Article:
Jerusalem Insists Jewish Building in Arab Neighborhood Is Legitimate

Construction has begun on new Jewish housing near Arab al-Suahara in heart of Arab Jerusalem.

Akiva Eldar
Akiva Eldar
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Akiva Eldar
Akiva Eldar

Construction has begun on new Jewish housing near Arab al-Suahara with permission from Jerusalem city hall, which is one of the owners of the property.

The area is surrounded to the north, south and west with homes in the Palestinian neighborhood and to the east is bordered by the main road of the neighborhood. This will be the sole access road for the new settlement to the southeast of Jerusalem.

The area covers 3.5 dunams and the contractor, Bemuna, plans to build three 7-8 story buildings, comprising 62-66 apartments. Construction began two months ago.

Planning authorities approved the plans in 2000, at a time when former prime minister Ehud Olmert served as mayor of the city and encouraged Jewish settlement in the heart of Palestinian neighborhoods.

A spokesman for the municipality said Sunday night that the new venture is part of a plan for the East Talpiot neighborhood, and noted that the building permits and the entire process are legal and in line with the authorized city plans.

On behalf of Mayor Nir Barkat, the spokesman said that "construction in the legal municipal territory of Jerusalem is not a settlement just like construction in Tel Aviv is not a settlement."

The spokesman added that the Jerusalem Municipality is advancing two plans for the Arab citizens of the city, situated near the new construction project, with similar areas under construction, and in line with authorization provided by the local authority.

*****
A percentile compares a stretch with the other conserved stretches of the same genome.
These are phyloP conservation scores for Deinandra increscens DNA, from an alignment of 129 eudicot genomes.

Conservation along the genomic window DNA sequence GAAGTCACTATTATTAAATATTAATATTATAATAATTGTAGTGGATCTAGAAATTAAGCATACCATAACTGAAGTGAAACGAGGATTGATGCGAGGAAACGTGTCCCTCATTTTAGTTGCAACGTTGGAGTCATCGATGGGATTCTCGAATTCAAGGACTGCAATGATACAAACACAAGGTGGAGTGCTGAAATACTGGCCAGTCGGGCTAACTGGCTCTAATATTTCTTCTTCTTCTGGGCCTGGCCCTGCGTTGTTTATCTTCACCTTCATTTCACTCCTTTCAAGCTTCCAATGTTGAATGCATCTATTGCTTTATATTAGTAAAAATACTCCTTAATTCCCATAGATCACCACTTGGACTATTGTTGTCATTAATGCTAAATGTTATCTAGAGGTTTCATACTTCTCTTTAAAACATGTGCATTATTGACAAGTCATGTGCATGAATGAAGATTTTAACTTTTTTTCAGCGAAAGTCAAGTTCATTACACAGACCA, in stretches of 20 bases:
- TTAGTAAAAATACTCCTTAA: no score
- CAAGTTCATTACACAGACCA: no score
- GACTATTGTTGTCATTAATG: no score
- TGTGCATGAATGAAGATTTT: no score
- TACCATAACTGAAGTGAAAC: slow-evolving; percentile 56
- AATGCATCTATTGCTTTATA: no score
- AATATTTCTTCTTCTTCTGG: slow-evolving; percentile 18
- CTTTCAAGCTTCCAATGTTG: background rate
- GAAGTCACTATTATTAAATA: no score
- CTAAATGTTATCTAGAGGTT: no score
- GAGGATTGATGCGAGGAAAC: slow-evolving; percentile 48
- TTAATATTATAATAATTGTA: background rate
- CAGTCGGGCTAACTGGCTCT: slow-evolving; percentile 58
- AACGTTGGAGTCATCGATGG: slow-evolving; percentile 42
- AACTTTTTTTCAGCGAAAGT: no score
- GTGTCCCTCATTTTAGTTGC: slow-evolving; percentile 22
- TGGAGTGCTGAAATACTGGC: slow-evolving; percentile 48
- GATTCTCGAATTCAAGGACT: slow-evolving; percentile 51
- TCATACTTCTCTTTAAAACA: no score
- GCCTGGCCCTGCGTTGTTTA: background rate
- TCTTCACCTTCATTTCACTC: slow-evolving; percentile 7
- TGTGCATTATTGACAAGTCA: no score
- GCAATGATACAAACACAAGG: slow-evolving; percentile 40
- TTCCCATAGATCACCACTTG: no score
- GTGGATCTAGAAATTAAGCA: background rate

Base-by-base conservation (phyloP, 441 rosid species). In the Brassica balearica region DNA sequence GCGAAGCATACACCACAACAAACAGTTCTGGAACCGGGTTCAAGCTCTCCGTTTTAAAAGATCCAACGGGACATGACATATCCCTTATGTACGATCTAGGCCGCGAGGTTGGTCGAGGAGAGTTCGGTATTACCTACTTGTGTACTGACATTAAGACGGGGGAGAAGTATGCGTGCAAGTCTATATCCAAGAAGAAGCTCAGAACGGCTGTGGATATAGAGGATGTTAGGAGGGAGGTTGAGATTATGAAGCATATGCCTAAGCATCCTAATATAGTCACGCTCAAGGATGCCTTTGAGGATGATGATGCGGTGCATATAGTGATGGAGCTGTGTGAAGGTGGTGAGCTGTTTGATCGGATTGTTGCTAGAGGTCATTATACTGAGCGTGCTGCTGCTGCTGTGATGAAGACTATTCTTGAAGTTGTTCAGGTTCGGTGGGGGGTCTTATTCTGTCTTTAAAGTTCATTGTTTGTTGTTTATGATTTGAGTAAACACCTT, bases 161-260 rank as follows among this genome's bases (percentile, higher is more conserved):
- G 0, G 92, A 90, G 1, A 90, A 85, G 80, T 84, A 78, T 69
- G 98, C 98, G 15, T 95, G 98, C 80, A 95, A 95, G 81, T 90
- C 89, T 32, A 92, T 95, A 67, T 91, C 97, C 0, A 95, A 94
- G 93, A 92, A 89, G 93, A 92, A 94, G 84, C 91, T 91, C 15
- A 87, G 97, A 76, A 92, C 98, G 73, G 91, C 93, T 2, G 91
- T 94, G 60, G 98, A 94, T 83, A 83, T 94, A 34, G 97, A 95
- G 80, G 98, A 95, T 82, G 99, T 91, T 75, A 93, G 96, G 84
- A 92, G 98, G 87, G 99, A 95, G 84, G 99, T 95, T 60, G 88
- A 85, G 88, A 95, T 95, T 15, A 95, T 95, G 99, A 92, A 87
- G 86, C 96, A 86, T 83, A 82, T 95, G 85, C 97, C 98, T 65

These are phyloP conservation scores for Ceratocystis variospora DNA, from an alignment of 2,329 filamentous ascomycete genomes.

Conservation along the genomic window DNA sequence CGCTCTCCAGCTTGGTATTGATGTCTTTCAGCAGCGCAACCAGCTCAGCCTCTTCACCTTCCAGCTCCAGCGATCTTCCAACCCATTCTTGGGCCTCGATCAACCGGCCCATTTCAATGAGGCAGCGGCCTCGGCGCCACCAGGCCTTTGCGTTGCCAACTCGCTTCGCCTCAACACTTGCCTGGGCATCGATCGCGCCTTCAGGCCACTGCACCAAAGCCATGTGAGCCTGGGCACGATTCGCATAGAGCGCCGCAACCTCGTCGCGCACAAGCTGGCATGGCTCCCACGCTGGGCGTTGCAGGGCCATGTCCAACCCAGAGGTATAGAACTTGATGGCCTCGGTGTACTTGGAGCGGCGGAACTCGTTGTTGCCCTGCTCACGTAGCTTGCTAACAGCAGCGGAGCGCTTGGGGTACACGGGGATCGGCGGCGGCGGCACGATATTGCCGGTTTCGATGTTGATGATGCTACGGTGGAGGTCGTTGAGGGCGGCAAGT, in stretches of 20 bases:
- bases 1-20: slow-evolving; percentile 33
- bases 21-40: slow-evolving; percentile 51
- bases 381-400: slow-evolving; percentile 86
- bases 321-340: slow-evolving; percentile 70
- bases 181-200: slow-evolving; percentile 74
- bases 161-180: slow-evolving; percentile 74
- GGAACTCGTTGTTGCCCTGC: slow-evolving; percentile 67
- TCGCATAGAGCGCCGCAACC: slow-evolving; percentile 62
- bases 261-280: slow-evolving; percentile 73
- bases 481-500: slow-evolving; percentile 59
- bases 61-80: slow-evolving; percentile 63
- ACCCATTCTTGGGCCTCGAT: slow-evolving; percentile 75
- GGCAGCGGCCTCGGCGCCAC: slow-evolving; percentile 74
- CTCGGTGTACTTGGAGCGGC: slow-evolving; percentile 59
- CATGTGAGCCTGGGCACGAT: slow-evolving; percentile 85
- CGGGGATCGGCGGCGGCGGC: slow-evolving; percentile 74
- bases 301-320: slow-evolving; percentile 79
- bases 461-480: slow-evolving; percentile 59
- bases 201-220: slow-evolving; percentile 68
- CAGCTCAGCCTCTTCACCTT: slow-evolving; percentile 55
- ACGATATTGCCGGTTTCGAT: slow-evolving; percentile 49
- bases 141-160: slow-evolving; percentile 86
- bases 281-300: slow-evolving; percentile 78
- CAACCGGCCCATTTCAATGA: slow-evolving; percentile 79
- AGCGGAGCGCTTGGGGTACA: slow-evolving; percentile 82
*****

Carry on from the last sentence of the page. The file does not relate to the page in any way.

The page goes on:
Attorney Dani Seidemann, the legal counsel for Ir Amim, a non-profit organization that works toward coexistence in Jerusalem, insists that the plot on which the new construction is taking place is part of the urban continuity of the Arab neighborhood.

Seidemann says that the area was never included in the area on which Talpiot East was built and that it had never been planned to be part of a Jewish neighborhood.

He says that official maps and aerial photographs show clearly that the only connection to East Talpiot is a pedestrian walkway on the western outskirts of the plot.

The attorney also said that construction for Palestinian residents of al-Sawakhra is restricted by the city planning to three apartment structures of no more than two floors per dunam, which is approximately 37.5 percent construction rights. On the other hand, on the land where the settlement will be constructed there is permission to construct 18.9 apartments per dunam on as many as eight floors, which constitutes 143 percent construction rights.

In a letter to Barkat, Seidemann asks to know how the municipality, which supports Jewish construction in the heart of Arab neighborhoods, intends to promote the construction of Palestinian housing in the middle of Jewish neighborhoods in Jerusalem.

He pointed to an interview Barkat gave last August in which he said that he understands the concerns of the Jewish residents on French Hill because Palestinians were purchasing apartments there, and considers it legitimate for them to preserve a homogenous, ethnic make up of the neighborhood.

Seidemann asked how the municipality can encourage, on the one hand, Jewish construction in Palestinian neighborhoods, and on the other support Jewish residents seeking to keep Arabs from moving into their neighborhoods.



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